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Enjoying what comes naturally: The Church of England and Sexuality in the 1930s

Published online by Cambridge University Press:  23 May 2024

Mark D. Chapman*
Affiliation:
University of Oxford
*
*Ripon College, Cuddesdon, Oxford, OX44 9EX. E-mail: mark.chapman@rcc.ac.uk.
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Abstract

This article begins by outlining the changing approach in Anglican attitudes to contraception at the Lambeth Conference of 1930, where birth control was permitted for married couples and sex separated from the possibility of procreation. The logical extension of this teaching, as was noted by Bishop Charles Gore, was that other forms of sexual pleasure, including homosexuality, which was increasingly seen as a ‘natural’ condition, might eventually be sanctioned by the church. Later in the 1930s, a series of letters by Robert Reid to Cosmo Gordon Lang, archbishop of Canterbury, shows the beginnings of a campaign for a change of policy. At the outbreak of the Second World War, the Anglican writer Kenneth Ingram published Sex-Morality Tomorrow, which pressed for full homosexual equality and provoked calls to William Temple to suppress the book. 1940 proved an inopportune moment for reform of church teaching on homosexuality, which continues to elicit widespread controversy.

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Copyright
Copyright © The Author(s), 2024. Published by Cambridge University Press on behalf of the Ecclesiastical History Society

This article seeks to show how the acceptance of contraception in the resolutions of the 1930 Lambeth Conference of the Bishops of the Anglican Communion revealed an increasing awareness among church leaders that sexual intercourse was both a ‘natural’ and enjoyable act in itself, even when divorced from the possibility of procreation. By drawing on hitherto unpublished archival sources, which have yet to be discussed in detail,Footnote 1 it goes on to show how the (albeit limited) acceptance of non-procreative sex proved significant for some pioneers within the Church of England who sought to explain the ‘naturalness’ of homosexuality, as well as the moral acceptability of some forms of homosexual activity. For some, including Charles Gore, former bishop of Oxford and a leader of Anglo-Catholicism, permitting contraception could be seen as the thin end of the wedge. It could be seen as marking a sexual revolution in which other forms of non-procreative sexual activity might increasingly be condoned by the church. At the same time, a greater scientific emphasis on the ‘naturalness’ of homosexuality led some members of the Church of England, including a number of those discussed in this article, to accuse the church of hypocrisy and of an ostrich-like mentality in its discussions of same-sex attraction. While the Second World War temporarily halted discussions in the Church of England about homosexuality, these were quickly to re-emerge in the run-up to the 1957 Report of the Committee on Homosexual Offences and Prostitution chaired by Lord John Woolfenden.Footnote 2

In May 1930, Dr Helena Wright (1887–1982)Footnote 3 published The Sex Factor in Marriage which proved to be a bestseller, going through five editions by 1956.Footnote 4 At the time, Wright was working as Chief Medical Officer at the North Kensington Women's Welfare Centre, where, between the wars, she became one of the key figures in promoting contraception. Perhaps surprisingly, Wright's comprehensive guide to marital sex, which advocates birth control, as well as mutual pleasure, begins with a lengthy quotation from a speech given by the (unmarried) archbishop of Canterbury, Cosmo Gordon Lang, on 4 April 1930, a few months before the publication of her book, to the London Diocesan Council for Social Work. Lang had made the bold claim: ‘We want to liberate the sex impulse from the impression that it is always to be surrounded by negative warnings and restraints, and to place it in its rightful place among the great creative and formative things’. It was crucial to discuss the subject since, he claimed,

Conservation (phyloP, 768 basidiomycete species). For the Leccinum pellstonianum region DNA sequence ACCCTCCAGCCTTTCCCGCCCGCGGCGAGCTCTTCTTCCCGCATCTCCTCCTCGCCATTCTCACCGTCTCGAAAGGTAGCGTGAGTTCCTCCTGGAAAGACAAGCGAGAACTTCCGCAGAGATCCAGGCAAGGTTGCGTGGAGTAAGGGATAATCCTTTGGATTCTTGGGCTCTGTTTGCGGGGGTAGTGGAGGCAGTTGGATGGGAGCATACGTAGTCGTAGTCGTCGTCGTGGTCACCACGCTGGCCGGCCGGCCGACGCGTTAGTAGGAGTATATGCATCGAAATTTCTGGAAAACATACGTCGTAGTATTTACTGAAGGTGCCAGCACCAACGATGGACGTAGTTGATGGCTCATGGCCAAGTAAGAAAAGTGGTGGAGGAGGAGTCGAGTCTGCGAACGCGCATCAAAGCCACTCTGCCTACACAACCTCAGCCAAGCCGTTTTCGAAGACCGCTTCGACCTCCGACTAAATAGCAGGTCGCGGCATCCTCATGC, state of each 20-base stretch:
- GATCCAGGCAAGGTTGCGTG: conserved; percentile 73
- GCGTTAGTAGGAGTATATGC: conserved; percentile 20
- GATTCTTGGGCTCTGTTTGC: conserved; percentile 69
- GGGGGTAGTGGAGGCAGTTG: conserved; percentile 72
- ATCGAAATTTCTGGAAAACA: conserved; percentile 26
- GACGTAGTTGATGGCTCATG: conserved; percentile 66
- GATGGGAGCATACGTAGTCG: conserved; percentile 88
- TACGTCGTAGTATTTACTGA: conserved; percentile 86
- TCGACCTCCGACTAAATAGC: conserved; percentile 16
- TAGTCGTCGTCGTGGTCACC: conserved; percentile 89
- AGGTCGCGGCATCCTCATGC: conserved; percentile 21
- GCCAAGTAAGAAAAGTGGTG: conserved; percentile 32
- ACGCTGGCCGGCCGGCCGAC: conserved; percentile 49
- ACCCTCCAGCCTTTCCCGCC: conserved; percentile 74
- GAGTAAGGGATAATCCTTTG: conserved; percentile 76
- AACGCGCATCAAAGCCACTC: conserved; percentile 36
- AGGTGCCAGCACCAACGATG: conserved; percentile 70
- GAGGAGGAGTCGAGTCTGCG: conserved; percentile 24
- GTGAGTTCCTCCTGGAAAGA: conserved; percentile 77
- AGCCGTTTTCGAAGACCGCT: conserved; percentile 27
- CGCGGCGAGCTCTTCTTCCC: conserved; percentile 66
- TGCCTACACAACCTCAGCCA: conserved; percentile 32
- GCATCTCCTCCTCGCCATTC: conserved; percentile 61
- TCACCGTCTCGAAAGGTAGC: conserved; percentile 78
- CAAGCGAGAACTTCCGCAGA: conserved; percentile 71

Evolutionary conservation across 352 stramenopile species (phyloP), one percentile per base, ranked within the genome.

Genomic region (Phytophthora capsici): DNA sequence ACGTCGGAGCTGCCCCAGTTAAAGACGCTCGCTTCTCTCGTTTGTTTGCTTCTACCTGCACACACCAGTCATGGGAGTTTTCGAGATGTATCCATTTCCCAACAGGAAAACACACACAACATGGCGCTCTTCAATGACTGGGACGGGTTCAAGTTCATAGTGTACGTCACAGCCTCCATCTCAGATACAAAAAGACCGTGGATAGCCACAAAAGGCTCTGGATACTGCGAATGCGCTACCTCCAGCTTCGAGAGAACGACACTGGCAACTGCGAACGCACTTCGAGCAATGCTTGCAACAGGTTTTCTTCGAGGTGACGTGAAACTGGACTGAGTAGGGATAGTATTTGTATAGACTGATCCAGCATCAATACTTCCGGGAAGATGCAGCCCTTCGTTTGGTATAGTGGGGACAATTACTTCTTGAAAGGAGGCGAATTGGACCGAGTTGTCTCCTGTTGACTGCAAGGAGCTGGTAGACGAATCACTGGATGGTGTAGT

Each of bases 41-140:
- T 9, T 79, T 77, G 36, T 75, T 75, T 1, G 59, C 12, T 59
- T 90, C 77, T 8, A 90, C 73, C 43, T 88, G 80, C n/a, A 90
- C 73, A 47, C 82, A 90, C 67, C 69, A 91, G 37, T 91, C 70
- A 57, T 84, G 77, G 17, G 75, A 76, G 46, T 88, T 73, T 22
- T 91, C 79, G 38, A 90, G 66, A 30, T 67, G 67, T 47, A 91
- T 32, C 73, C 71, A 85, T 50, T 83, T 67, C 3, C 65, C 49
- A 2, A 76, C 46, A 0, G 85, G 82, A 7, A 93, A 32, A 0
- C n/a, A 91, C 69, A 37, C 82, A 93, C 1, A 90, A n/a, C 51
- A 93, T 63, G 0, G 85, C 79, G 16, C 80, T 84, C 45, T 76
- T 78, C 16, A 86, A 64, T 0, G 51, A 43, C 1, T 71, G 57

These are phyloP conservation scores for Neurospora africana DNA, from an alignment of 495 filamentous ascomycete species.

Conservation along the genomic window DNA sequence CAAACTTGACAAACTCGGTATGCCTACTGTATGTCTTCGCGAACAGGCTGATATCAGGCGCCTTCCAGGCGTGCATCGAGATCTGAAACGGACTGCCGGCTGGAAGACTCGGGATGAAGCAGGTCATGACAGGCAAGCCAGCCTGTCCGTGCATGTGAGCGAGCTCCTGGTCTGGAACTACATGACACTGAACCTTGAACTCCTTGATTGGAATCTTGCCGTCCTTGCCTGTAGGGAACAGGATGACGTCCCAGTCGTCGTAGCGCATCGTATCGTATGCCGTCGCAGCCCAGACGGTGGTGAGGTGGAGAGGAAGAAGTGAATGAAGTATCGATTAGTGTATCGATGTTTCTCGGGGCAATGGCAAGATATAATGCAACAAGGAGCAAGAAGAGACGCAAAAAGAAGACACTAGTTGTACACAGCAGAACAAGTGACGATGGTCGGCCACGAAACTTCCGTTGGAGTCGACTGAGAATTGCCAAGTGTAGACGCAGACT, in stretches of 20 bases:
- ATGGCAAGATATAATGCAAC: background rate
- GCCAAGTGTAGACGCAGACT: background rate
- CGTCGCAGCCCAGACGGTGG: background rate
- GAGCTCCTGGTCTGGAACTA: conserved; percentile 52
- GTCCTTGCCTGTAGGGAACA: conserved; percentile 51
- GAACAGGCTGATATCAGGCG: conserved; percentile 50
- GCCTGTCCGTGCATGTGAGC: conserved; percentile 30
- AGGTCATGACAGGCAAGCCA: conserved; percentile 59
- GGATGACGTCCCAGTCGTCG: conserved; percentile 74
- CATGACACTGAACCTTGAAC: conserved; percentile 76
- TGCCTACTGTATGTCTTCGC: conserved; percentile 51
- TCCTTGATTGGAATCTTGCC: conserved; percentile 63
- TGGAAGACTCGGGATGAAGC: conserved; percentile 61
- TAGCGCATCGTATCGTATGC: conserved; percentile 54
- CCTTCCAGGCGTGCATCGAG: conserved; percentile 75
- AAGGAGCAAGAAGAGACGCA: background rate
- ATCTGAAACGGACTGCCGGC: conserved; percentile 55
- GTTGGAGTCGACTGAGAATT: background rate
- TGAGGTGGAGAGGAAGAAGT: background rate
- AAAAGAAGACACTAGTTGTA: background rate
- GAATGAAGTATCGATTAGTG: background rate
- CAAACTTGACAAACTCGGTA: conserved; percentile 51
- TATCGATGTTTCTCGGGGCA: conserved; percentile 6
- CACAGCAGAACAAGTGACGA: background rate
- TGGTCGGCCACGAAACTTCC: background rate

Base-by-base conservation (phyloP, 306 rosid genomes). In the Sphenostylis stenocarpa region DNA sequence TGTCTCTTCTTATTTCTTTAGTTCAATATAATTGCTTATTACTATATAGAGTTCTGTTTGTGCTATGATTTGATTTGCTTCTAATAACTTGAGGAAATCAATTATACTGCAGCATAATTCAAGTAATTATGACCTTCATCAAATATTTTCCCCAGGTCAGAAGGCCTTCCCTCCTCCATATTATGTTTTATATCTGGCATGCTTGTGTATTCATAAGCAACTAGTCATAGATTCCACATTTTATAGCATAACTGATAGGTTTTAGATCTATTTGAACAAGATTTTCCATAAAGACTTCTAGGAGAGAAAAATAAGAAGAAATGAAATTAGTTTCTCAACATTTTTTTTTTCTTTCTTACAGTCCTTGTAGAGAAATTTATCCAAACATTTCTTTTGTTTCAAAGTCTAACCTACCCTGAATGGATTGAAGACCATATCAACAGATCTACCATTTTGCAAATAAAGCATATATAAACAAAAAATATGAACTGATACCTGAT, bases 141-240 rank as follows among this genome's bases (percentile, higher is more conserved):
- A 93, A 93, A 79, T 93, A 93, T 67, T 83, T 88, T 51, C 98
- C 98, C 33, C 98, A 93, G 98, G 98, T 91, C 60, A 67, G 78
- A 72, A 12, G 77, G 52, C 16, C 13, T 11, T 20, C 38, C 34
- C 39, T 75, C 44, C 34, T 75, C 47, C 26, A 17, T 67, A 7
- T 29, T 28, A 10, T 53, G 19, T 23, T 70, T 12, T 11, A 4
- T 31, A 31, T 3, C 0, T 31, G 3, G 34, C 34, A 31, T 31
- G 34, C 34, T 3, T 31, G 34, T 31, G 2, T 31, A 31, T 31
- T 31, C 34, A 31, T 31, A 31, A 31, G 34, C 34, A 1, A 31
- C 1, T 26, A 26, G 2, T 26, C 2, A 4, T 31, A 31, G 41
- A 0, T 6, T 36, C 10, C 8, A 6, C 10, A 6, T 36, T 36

I would rather have all the risks which come from free discussion of sex than the great risks we run by a conspiracy of silence. … I notice how silence has given place to free discussion. In my judgment this is a great improvement. In the old days silence drove one of the necessarily natural instincts within. Nowadays people recognise sex as one of the great fundamental questions of human society, and all thoughtful Christians and citizens ought to take their part in discussing the great problems with which it deals.Footnote 5

Lang was quite clear, however, that there should be ‘no over-indulgence in the emotions and stimulus of sex without the withering of that life that God gave and Christ redeemed and His Holy Spirit could make so rich and full and joyous.’Footnote 6

Wright was rather less judgemental: on contraception, she simply felt that it was a matter of conscience between couples, referring them to Michael Fielding's Parenthood: Design or Accident? (1928), which had appeared in the same series as her own book.Footnote 7 Emphasizing mutuality and pleasure, she devotes a significant amount of space to women's enjoyment and the importance of clitoral stimulation and the female orgasm,Footnote 8 as well as variety (and reversal) of sex roles and positions.Footnote 9 Alongside the physicality of much of its content, the book retains a strong spiritual dimension, Wright even claiming that ‘the sex-relation is one of the sacraments of life’:Footnote 10 ‘Every happy marriage should be a living source of spiritual light, radiating warmth and love to all those who come within its circle’.Footnote 11